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Published January 20, 2009
Volume 17, Number 1


Raisin Business is Far From Drying Up


Sun-Maid’s John Slinkard with part of the company’s extensive product line.

By Nicole Zaro Stahl
NETWORK Editor


This is a good time for raisins. From the consumer perspective, they are healthful, convenient, portable, long-lasting, and inexpensive. On the business side, they are sustainable and relatively easy to grow. Their chemical composition and the drying process make them robust and pathogen-resistant. Demand is stable and probably going up as shoppers become more value conscious.

“It’s good to be in the food business, and even better to be in healthy food,” observes John Slinkard, Vice President of customer and supply chain services at Sun-Maid Growers of California, which has housed customer service and other operations in Hacienda since 1982. “There is so much press on eating healthy,” he notes. “We’ve got a product that is literally ‘just grapes and sunshine.’ This is something we are very proud of.”

Sun-Maid is an agricultural cooperative based in Kingsburg, south of Fresno, owned by close to 1,000 raisin growers in the Central Valley. The 100,000 tons of raisins the coop sells annually represent about 70 percent of its total product volume; the remaining 30 percent is comprised of various dried specialty fruits—apricots, peaches, figs, and prunes, to name a few. Dried cherries and pineapple were recently introduced. 

The raisin growers themselves are varied and diversified. Vineyards can range from 10 to 1,000 acres, or more. Whether large or small, most are still family farms. A leading example is the farm owned by Sun-Maid Chairman Jon Marthedal, one of the four generations of his family that has been producing raisins in the same soil for over 100 years.

Unlike other, more weather-sensitive crops, raisins are not “too, too susceptible” to the extremes of Mother Nature, Slinkard reports. Nor are the threats very frequent. “The worst event is a late hard freeze in April or May, after the vines start putting out little grape bunches, but this has only happened a few times in the last 100 years,” he says.

Heavy rains in the fall can cause some loss to product drying naturally in the field. To avoid the problem, many growers are switching to vine-drying, converting from the old method of allowing the harvest to dry on paper trays on the vineyard floor. Vine-drying keeps the grapes elevated, and while they are still hanging, Slinkard points out, “as long as it warms up and the sun comes out, they will continue to dry.”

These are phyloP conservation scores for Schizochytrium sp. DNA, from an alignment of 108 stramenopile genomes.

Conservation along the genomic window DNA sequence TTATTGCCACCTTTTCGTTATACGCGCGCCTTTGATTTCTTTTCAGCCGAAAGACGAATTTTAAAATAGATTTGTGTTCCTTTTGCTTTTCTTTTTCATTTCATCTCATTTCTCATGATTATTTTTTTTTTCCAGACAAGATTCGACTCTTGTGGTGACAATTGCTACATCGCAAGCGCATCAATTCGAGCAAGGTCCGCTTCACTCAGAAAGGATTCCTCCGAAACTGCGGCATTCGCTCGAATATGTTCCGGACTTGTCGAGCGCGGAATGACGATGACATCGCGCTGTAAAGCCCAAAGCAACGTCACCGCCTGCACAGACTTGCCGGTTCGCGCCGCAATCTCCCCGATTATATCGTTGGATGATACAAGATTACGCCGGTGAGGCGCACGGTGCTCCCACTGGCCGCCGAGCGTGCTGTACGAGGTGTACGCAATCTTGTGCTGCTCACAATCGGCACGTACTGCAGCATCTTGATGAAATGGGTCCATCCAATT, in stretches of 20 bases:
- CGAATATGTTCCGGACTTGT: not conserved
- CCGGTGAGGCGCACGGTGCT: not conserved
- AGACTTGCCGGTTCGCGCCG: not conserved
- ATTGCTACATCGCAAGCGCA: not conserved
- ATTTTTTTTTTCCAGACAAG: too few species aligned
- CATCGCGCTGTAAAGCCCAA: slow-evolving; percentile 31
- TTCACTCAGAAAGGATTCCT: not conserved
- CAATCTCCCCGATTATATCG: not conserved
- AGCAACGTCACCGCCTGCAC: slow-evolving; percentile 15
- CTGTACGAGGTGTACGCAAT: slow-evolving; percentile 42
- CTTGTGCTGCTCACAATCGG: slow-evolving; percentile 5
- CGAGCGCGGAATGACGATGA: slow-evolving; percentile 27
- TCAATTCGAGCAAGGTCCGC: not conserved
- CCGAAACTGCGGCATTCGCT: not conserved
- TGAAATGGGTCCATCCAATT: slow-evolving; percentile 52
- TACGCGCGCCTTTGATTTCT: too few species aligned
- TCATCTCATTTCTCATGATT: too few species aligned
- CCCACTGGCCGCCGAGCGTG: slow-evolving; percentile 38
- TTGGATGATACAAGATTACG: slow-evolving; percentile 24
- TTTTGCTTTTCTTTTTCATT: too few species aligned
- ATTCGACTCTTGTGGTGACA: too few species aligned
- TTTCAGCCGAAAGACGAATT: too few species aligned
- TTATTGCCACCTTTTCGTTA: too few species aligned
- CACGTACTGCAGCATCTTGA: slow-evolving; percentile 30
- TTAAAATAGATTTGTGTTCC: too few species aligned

The transition to vine-drying is not something that can be done overnight, however. “You can’t just convert a 50-year old vineyard. It has to be re-trellised, and there is an upfront cost,” he comments. Vine-drying also takes longer –almost a month compared to two to three weeks on the ground—but it offers the advantage of mechanical harvesting, while field-dried grapes are traditionally cut from the canes by hand.

About 50 percent of the coop’s raisins are sold in the familiar red Sun-Maid package. The other 50 percent become ingredients in cereals, breads, cookies, candies, and many other foods. More than a third of Sun-Maid’s retail and ingredient products are shipped to international markets in more than 50 countries across the globe.

For more information, visit www.sunmaid.com.

 

Also in this issue ...
  • Sanarus Medical Cryoablation Treatment Targets Breast Cancer
  • Pacific Coast Title Prepares for Housing Upturn
  • Business Bits
  • Executive Profile: Robin Trembath, Trembath, Deichler & Hermanson
  • Raisin Business is Far From Drying Up
  • NCAL Computer Source Combines Service and Technology
  • Hacienda Sees Significant Construction, Leasing in 2008: Oracle, Roche Lead the Way
  • Toastmasters Imparts Both Communications and Leadership Skills
  • FarmShares Encourages Healthy 'Locavore' Eating
  • Secret - and Published - Scribes Find Support at Tri-Valley Writers Club
  • Hacienda Companies Are Making A Difference!
  • Hacienda Index
  • Calendar